Your advice in this post has come at the right time. At least, one must expect to do the ‘needful’ when it come to social media. I take this excerpt as the most important part of this discussion:

    But when your tensions fade, stop! Disconnect from the pabulum. Shut out the malaise of the entertainment world. Say no to the insipid ramblings of people that have no meaning in your life.

    We’ve had 10+ years of social media that hasn’t created anything other than an obsessive infatuation with tawdry fluff.

  12. Hi Steve,

    I couldn’t agree more with you on this post.

    It drives me nuts with my friends and relatives when they keep pestering me about their social media posts. They want everyone to like and comment on their every post, on facebook, twitter, instagram.

    It’s extremely annoying how people think everyone else should be as obsessed and spend all day on social media as they do.

  13. Hi Steve,

    Your first sentence is true but isn’t stopping many girls from trying everything they can to be the next Kardashian, even doing dispicable things to get the so-called big start she got with the infamous sex tape, haha.

    It’s people like that who drive the world of social media now, unfortunately.

  14. Hi Steve,

    You are right about the Kardashians of this world, they won’t put food on anyone table. They are so vain it’s sickening that girls (and even boys) look up to them and what they do on social media.

    About what you said:

    “If we care more about what the Kardashians of the world are doing versus gaining knowledge from real industry influencers, that is actionable in our personal or professional lives, we are on the road to ruin”

    So very true. I hope more people read and take heed of what you said, to spare themselves ruin, even though I know it’s like hoping against hope.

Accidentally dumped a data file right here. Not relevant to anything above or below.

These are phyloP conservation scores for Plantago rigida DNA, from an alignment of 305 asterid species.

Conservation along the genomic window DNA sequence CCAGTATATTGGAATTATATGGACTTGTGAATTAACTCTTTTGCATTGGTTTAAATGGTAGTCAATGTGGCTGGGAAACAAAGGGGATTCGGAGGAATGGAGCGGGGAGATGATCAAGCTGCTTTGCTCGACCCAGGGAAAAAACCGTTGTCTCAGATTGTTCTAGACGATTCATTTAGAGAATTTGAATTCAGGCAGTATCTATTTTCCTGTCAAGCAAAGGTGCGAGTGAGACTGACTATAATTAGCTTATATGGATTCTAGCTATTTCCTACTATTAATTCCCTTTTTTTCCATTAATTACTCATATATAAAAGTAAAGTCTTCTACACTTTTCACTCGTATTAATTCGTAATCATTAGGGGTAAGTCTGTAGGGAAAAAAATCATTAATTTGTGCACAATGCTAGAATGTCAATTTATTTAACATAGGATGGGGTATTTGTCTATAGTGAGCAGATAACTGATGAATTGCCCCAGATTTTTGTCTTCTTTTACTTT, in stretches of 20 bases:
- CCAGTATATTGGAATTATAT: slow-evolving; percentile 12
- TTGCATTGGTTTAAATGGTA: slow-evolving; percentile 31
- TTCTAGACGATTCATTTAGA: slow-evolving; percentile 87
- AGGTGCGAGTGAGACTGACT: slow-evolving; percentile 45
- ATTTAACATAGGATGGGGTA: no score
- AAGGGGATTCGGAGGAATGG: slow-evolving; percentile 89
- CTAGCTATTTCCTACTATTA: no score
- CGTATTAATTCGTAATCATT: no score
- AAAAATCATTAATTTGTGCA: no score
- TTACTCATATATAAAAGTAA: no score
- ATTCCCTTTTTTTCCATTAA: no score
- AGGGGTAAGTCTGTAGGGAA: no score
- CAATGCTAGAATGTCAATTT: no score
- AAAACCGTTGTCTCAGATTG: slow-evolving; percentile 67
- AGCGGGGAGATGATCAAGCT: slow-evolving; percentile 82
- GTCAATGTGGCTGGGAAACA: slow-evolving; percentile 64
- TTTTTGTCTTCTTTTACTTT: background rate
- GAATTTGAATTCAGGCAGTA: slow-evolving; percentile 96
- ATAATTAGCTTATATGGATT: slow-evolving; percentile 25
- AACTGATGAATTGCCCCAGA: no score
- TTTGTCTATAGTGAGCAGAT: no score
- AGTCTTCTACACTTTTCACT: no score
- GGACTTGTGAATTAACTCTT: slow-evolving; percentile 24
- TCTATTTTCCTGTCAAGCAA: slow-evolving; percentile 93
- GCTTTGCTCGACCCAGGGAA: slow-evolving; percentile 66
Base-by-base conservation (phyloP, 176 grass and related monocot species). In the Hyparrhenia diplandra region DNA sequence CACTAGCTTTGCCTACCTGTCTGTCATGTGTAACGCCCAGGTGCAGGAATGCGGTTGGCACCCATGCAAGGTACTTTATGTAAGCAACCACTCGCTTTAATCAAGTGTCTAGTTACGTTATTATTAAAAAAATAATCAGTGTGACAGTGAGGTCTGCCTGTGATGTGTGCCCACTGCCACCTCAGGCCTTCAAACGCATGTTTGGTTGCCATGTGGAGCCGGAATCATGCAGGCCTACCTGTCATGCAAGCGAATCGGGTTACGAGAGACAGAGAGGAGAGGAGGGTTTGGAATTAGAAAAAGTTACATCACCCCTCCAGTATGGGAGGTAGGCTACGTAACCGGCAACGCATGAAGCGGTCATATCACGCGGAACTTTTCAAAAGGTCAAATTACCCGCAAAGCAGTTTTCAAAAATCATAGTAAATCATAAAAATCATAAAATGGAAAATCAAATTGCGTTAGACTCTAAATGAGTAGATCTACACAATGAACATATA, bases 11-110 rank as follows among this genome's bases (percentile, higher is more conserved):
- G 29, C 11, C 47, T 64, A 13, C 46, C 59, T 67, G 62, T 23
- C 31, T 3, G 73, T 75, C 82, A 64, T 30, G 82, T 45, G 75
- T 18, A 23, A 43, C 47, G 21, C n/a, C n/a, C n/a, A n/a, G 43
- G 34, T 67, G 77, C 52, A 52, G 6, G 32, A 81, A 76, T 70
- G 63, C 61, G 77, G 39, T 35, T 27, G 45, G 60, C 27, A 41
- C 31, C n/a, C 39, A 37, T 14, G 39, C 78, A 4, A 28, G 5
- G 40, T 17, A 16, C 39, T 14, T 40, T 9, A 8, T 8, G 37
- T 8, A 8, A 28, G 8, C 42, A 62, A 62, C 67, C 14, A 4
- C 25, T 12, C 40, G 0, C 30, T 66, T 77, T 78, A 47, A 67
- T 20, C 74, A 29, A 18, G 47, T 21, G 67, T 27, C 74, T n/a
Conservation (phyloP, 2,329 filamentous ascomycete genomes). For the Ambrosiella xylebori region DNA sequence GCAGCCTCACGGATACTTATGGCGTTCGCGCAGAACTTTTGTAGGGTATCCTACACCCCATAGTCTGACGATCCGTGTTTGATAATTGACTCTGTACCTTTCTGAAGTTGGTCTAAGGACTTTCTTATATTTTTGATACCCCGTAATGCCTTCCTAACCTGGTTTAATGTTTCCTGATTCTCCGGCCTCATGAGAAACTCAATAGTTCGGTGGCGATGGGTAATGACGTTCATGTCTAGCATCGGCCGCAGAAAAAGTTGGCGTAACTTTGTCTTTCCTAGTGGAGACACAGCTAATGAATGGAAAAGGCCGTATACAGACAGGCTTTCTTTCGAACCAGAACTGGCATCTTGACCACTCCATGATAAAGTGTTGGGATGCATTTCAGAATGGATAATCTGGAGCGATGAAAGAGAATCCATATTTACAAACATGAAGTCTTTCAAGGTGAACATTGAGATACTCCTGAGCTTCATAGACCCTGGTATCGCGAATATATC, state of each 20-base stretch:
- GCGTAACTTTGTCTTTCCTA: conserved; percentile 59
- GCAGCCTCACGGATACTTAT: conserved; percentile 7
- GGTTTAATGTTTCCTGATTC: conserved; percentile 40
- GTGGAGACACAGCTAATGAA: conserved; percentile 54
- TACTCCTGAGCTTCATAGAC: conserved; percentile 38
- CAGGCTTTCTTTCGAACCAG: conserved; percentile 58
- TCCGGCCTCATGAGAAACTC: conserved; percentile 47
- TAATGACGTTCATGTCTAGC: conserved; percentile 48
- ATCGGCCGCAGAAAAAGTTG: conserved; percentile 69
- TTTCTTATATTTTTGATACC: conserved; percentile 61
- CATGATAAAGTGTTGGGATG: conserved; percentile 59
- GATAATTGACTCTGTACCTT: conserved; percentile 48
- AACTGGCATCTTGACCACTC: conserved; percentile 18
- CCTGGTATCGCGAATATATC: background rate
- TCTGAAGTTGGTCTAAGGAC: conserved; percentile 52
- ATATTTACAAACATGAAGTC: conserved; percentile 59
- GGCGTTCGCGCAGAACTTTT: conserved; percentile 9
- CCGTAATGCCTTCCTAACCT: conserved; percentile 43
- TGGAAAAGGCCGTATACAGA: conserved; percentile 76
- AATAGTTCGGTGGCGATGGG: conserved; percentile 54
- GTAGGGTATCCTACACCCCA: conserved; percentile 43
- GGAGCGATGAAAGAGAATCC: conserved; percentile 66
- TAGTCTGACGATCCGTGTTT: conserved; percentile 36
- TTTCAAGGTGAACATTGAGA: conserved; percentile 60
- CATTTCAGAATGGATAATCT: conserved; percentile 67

15. Hi Steve,

    I think it’s an issue of “Everyone is doing it, I have to do it too”.

    Everyone is connecting on LinkedIn, everyone is following each other on Twitter, everyone is sharing and liking posts on Facebook, Instagram, blah, blah, blah… and if we don’t do the same, then we don’t “belong” 🙂

    I like your conclusion though, “… when your tensions fade, stop! Disconnect from the pabulum. Shut out the malaise of the entertainment world. Say no to the insipid ramblings of people that have no meaning in your life”.

  16. Hi Joseph,

    You may have just been sharing your opinion but it’s actually based on fact, social media definitely won’t make people smarter.

    In a study published in the Journal of the Royal Society Interface some years ago scientists have found that whilst mass connectivity through social media and the internet makes us look smarter it might be making us stupider.

    So, you are spot on 🙂

  17. Hello Steve,

    Your article is very interesting and puts a lot of perspective on social media. I agree, I feel there’s a lot of wasted time on these platforms. If one is going to spend time on social media then why not pick up some valuable info to absorb from your field.

    Just having a lot of followers or likes can be very meaningless. Unless, some just want some sort of false gratitude. Finding true value is much more meaningful.

  18. Hi Steve,

    I spend more time than I should on some social sites, but mainly to kill boredom.

    So what you said is correct, it’s a release from the tensions of the day, an escape from stress.

    Problem is when that becomes a big part of our day to day activities.

    Unfortunately that’s the truth for most of us today who spend way too much time on social media.

    I and others should heed your advise:

    “But when your tensions fade, stop! Disconnect from the pabulum. Shut out the malaise of the entertainment world. Say no to the insipid ramblings of people that have no meaning in your life.”

    Thanks!

  19. I love the points you made in this post.

    I’d say most who are obsessed with the Kardashians and others like that on social media are teenagers or adults who have refused to grow up.

    Those who have busy lives and have to pay the bills spend less time on such frivolities.

  20. Hey Steve,
    I ran through the same thread of thought and the conclusion I came to is the following:
    Google (or any other platform) doesn’t reward you for publishing the best content by showing it to everyone. Therefore people turn to “cheats” trying to get their stuff seen. Likes, follows, etc are used as such cheats trying to game the system.